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August 2006

Despite what they tell you, there is not much on the Internet that breaks genuinely new ground; most developments are just new ways of doing old things. However, there are some real innovations, and Wikipedia, the free online encyclopaedia, (, is one that deserves our attention.

The first thing to understand is that this is not an encyclopaedia like any other; the content is created, verified and edited entirely by the readers, and no one else. That could include you, if you want to take part. Anyone can contribute an article or edit one that is already there. In computer jargon, it is “open-source”; in other words, there are no licences or copyright issues to consider – it is all free and open to us all.

And therein lies the potential flaw; any encyclopaedia receives its reputation from the standing of the publisher and editor, but in Wikipedia’s case, the publisher is just a conduit, and the editors and contributors are self-appointing.

It was launched in 2001, is a non-profit organisation, employs only four people full time and is supported entirely by donations (no advertising), but don’t let that fool you – it is a major Internet event. It already has more than three million entries, on an astonishingly wide range of topics, and if your subject isn’t there, you can write something. Readers view well over 2 billion pages each month, in ten languages. This is a big affair, make no mistake.

Which is all very well, and the momentum it has generated is impressive, but there are some unique problems which, for example, the Encyclopedia Britannica doesn’t have.

First there is the possibility of an entry being just being plain wrong, until another user notices and corrects it (if they ever do).

Then there is the risk of vandalism; there has been a spate of deliberate attempts to place insulting material in the entry for George W Bush, for example.

More sinisterly, there is the danger of determined pressure groups deliberately re-writing facts to suit a particular point of view.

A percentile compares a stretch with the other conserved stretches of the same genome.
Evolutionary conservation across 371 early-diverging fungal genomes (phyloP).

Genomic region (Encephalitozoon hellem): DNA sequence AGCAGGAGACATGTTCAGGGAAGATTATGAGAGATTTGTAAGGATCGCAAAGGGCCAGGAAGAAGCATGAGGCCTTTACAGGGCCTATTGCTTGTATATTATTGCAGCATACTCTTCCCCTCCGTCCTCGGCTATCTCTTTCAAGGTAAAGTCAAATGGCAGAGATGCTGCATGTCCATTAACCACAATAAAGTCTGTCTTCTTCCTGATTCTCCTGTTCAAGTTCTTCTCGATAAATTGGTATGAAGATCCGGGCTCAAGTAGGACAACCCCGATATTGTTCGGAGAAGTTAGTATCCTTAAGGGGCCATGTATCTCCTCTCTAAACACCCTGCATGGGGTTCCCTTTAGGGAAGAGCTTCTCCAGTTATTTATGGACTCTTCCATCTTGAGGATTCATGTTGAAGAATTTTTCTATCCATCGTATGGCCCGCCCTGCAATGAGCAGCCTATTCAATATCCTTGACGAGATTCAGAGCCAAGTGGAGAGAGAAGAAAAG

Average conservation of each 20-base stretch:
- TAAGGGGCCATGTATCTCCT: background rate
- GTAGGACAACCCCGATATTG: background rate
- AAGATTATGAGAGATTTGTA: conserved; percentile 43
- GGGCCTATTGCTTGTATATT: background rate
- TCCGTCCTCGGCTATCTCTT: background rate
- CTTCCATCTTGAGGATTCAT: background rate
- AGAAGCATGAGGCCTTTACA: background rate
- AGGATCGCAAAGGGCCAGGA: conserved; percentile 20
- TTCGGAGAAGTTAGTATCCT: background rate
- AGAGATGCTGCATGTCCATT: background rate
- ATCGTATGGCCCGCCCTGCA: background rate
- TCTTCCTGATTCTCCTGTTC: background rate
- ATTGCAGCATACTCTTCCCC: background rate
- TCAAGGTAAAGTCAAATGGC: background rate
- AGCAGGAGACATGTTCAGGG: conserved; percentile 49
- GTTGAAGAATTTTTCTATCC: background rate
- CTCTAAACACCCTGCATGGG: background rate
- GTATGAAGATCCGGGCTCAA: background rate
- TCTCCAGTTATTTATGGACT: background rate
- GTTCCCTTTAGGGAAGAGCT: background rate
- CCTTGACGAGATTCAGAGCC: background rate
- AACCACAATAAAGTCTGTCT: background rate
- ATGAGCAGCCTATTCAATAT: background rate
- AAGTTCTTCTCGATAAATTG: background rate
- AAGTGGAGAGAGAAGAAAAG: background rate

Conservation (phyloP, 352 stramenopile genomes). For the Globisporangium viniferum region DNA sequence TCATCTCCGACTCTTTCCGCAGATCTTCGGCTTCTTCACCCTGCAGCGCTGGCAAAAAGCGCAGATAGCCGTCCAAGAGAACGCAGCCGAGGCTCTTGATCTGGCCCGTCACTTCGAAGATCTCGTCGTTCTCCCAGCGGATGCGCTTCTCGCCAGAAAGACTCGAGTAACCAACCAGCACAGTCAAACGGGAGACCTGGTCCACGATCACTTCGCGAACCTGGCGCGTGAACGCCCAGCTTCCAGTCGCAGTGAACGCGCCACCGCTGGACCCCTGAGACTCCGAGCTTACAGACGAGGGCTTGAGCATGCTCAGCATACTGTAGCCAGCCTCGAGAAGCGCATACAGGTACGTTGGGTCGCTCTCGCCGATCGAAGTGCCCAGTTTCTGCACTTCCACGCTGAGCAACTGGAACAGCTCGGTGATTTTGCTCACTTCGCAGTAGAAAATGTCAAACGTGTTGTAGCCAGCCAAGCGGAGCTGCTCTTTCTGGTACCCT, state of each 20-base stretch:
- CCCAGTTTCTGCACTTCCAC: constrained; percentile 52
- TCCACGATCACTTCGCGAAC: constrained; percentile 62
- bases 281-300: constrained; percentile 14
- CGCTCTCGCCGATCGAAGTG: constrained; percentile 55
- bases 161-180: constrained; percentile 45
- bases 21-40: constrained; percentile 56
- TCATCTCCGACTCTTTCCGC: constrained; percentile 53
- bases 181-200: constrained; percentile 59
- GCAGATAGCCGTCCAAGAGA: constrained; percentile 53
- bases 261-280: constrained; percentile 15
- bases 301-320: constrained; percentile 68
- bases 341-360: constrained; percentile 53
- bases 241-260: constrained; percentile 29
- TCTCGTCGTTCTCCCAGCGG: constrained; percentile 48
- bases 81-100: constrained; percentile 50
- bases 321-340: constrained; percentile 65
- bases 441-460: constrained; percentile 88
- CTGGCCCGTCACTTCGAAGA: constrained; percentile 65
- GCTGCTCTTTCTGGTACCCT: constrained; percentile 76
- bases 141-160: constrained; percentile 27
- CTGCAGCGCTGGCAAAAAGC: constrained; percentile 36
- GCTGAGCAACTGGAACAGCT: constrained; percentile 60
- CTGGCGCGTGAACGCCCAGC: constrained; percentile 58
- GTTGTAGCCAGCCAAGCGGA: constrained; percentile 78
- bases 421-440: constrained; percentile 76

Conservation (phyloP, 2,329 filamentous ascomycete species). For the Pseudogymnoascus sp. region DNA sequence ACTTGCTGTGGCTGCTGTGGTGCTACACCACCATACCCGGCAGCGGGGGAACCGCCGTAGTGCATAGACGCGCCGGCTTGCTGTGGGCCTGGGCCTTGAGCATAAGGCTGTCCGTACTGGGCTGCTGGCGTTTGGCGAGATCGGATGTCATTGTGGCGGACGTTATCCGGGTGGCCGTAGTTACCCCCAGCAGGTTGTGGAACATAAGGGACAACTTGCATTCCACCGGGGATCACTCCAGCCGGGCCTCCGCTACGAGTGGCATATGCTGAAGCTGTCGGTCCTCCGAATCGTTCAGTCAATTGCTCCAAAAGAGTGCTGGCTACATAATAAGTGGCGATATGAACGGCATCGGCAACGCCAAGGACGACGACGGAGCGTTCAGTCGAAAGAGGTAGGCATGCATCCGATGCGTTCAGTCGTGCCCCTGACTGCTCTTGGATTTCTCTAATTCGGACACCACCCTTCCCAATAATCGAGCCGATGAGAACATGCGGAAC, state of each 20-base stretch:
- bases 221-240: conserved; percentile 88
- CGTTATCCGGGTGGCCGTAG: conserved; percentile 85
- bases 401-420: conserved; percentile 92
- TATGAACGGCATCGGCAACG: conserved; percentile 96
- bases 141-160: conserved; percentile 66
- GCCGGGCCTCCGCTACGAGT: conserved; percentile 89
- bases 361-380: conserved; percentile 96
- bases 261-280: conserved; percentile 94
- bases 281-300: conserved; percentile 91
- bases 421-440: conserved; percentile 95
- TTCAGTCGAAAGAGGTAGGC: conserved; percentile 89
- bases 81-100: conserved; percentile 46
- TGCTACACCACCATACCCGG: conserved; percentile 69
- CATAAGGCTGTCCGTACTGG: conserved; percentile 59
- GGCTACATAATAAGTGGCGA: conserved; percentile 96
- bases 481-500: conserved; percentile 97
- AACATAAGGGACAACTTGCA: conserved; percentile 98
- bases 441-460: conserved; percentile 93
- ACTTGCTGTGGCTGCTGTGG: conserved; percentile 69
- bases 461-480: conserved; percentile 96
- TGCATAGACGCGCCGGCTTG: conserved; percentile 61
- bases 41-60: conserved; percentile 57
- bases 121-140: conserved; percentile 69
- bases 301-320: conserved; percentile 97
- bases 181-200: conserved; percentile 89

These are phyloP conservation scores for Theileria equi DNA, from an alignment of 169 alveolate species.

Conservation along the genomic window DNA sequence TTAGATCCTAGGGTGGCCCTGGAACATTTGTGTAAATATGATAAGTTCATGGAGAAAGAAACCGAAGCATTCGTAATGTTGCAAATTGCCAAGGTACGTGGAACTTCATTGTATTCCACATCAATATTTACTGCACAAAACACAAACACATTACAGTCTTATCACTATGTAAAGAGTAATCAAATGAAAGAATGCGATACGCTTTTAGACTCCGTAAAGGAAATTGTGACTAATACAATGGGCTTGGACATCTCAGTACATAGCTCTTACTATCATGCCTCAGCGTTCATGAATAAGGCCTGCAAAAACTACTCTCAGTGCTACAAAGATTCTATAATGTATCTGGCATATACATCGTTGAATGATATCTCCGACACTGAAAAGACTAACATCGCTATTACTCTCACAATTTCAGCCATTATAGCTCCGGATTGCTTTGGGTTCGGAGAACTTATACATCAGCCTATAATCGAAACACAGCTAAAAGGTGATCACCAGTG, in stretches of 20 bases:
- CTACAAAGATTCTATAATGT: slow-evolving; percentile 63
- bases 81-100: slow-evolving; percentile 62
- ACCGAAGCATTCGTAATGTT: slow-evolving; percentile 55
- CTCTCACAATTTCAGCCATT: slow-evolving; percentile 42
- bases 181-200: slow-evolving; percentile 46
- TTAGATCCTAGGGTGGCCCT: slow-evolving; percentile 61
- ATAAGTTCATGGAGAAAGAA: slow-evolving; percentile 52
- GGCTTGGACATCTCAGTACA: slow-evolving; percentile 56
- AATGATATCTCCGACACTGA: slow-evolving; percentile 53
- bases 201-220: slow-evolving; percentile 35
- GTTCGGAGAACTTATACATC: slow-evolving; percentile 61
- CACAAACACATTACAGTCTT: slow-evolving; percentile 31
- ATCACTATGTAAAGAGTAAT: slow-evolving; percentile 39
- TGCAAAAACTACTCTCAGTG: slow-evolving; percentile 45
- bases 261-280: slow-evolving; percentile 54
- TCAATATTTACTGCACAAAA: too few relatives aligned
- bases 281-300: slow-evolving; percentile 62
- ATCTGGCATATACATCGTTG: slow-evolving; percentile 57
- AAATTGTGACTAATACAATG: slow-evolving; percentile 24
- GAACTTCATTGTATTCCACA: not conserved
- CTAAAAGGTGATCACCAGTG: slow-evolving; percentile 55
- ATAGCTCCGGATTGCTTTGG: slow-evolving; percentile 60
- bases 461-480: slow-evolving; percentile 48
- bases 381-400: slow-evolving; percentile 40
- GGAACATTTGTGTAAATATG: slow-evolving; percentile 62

Wikipedians (as enthusiasts are called) claim that the sheer weight of numbers using it have proved to be a fairly efficient guard against such nonsense, and the guilty entries don’t last long, but given the massive speed it is growing I doubt that they can keep up with them all.

There is also the risk that the mistake, or lie, is copied elsewhere - it may well be corrected in due course within Wikipedia, but perhaps not before it has been reproduced on another site; there is no copyright on Wikipedia entries, and they are replicated endlessly across the Internet.

Another problem is more prosaic; because of the source of the articles, some of them are appallingly written. In theory, the self editing culture should eventually correct this stylistic problem, but in practise a much edited piece can often become rather confused and disorganised, and can easily deteriorate into little more than a series of disjointed bullet points.

I don’t want to be too negative, as Wikipedia does have much to recommend it, and I refer to it all the time. It is easy and quick to use – no logging on, no advertising to wade through, a clear and simple design, and if you want to you can review the edits that have been made to a page. However, it is important to realise that Wikipedia is just a starting point, and must not be relied upon as an authoritative source of any information. Indeed, one of the co-founders, Jimmy Wales, has specifically warned students not to cite Wikipedia in their research.

He is quite right, but in my view the problem lies with calling it an encyclopaedia in the first place, as the word comes with overtones of fact checking and established scholarship.

Caveat lector, in fact, and remember that if you want authority, the Encyclopaedia Britannica is probably available free through your local library website.

To try it out, you might like to have a go at improving The Oldie’s entry ( I don’t know who put it there, but it’s pretty miserable at the moment, and could do with some gingering up, I think. Click on “edit this page” at the top, and I’ll report back on your efforts in coming months.